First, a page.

Smokers who quit by around age 40 can stave off an early death, according to a landmark study that fills key gaps in knowledge of smoking-related health ills.
While smokers who never stop lose about a decade of life expectancy, those who quit between ages 35 and 44 gained back nine of those years, the study found.
Moreover, the benefits of dropping the habit extend deep into middle age. Smokers who quit between 45 and 54 gained back six otherwise lost years, and those who quit between 55 and 64 gained four years.
Quitting young, before age 35, erased the entire decade of lost life expectancy.
The message: It's never too late to quit, even for heavy smokers with decades of puffing behind them.
But younger smokers should not be lulled into thinking they can smoke until 40 and then stop without consequences, said Prabhat Jha, an epidemiologist at the Center for Global Health Research in Toronto. Jha led the new study, published online Wednesday in the New England Journal of Medicine.
That's because the risks of lung cancer and other respiratory diseases linger for years after stubbing the last butt.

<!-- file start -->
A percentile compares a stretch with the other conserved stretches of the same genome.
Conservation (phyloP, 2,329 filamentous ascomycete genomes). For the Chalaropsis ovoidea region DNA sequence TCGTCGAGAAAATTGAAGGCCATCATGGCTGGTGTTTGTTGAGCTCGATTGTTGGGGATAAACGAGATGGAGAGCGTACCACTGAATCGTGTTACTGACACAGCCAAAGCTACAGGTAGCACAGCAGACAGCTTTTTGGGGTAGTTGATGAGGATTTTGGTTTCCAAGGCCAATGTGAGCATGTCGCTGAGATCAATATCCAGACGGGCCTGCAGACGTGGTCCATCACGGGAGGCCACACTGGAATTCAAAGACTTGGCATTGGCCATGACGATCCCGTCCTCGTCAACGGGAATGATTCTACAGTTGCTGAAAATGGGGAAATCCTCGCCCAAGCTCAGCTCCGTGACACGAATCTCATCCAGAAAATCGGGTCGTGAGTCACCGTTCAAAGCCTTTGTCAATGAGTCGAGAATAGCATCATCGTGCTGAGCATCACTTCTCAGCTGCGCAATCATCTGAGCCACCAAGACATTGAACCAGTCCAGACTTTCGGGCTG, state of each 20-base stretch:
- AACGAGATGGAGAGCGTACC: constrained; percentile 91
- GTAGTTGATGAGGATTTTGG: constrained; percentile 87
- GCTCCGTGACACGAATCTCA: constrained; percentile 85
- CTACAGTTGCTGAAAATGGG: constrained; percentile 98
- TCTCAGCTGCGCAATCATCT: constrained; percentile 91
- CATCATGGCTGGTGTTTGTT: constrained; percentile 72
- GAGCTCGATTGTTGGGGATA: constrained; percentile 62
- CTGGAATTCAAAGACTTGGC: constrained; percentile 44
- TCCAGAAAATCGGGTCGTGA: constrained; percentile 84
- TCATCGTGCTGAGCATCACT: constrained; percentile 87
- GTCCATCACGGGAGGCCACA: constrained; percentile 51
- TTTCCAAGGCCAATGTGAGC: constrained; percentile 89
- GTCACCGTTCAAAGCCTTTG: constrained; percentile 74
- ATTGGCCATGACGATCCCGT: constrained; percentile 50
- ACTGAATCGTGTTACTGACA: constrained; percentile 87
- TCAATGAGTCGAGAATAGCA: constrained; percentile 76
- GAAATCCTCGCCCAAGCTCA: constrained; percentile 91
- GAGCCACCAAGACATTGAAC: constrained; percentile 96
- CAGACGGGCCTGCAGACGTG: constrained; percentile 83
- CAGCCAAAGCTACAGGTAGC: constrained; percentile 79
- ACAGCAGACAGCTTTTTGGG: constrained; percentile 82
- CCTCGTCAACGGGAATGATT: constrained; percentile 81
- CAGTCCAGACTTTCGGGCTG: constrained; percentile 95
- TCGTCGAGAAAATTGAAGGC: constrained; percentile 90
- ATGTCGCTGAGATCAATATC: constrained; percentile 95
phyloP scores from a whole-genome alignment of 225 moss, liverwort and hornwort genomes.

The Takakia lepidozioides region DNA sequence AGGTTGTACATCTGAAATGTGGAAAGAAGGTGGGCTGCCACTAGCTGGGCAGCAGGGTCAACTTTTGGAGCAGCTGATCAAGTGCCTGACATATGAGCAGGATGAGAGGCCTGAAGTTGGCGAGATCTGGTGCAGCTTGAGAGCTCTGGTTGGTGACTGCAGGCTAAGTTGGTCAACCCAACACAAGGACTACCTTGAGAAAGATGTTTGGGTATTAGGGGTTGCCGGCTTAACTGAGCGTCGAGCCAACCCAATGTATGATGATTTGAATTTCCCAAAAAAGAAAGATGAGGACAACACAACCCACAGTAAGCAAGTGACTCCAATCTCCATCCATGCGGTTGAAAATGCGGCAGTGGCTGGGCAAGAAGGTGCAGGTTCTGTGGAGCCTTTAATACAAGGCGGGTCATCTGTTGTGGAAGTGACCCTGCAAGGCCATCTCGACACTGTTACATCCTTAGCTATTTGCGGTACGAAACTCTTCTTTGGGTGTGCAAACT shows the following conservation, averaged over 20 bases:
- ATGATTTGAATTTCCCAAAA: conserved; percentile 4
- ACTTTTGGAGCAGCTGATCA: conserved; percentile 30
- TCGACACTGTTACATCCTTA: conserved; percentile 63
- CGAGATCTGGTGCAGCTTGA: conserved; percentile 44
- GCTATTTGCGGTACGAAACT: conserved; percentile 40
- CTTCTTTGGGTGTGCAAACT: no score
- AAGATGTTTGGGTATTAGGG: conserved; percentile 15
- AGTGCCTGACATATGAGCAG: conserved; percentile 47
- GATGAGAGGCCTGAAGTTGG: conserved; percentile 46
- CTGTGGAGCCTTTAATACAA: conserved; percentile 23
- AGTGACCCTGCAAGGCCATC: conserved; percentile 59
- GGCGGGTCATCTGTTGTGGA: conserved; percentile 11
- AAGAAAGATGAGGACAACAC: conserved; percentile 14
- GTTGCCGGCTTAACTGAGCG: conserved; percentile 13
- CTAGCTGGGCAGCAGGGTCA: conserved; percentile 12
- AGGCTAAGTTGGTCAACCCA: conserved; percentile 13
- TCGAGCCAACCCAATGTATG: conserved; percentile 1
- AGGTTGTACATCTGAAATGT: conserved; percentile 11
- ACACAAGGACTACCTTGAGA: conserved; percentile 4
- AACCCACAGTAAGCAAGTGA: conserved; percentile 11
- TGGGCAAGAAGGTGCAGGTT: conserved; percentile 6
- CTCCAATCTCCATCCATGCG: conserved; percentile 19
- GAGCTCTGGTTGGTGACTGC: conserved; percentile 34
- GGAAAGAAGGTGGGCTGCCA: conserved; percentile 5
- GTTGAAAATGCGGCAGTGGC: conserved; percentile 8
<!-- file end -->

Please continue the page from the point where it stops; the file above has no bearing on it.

Most of the gains in life expectancy come because the twin risks of heart disease and stroke quickly drop after smoking ends. Both diseases occur as the byproducts of tobacco smoke trigger clotting in the arteries, a process that can rapidly reverse.
Damage to the lungs, meanwhile, takes longer to heal. "The risk for lung cancer doesn't disappear and the risk of respiratory disease doesn't disappear" in former smokers, said Jha. "But the acute risk for heart attack or stroke pretty much disappears."
While the study delivered some good news for quitters, it also hammered home the message that continuing to smoke carries grave risks.
Current smokers in the study died early at a rate triple that of people who never smoked. And few smokers reached age 80. Just 38 percent of female smokers and 26 percent of male smokers hit that milestone, while 70 percent of women who never smoked and 61 percent of men who never smoked did.